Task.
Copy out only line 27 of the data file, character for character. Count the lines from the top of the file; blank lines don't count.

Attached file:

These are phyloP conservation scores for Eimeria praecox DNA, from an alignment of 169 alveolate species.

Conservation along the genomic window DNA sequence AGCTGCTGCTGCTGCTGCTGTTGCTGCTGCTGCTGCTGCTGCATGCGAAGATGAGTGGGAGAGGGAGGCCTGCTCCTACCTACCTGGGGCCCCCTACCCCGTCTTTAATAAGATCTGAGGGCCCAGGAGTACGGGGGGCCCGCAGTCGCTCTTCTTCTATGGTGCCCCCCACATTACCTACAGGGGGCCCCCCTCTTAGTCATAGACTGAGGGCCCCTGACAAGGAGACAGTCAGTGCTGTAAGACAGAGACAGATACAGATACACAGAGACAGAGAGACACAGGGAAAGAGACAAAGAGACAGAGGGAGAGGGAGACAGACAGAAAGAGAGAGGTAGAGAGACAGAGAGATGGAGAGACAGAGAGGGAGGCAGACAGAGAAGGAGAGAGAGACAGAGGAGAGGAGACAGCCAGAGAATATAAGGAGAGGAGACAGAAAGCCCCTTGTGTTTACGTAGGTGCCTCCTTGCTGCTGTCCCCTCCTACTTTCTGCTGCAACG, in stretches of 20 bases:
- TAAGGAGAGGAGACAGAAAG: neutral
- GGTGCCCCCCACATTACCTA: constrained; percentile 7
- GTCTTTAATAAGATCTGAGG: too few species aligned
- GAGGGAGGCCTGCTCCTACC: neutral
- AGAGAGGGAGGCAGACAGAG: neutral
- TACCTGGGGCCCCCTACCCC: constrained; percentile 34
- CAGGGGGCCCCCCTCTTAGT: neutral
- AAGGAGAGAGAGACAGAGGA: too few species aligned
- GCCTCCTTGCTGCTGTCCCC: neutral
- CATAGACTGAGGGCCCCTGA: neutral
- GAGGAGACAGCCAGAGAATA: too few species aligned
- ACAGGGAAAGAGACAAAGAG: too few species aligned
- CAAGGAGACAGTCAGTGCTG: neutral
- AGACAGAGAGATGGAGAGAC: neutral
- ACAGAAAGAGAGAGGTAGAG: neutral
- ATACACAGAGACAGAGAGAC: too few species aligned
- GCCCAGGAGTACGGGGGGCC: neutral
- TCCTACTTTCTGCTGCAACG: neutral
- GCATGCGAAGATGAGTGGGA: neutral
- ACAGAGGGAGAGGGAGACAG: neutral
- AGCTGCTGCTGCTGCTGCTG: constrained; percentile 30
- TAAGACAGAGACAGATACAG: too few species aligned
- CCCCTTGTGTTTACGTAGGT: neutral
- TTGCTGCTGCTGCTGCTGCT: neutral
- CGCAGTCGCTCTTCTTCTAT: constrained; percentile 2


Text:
- CGCAGTCGCTCTTCTTCTAT: constrained; percentile 2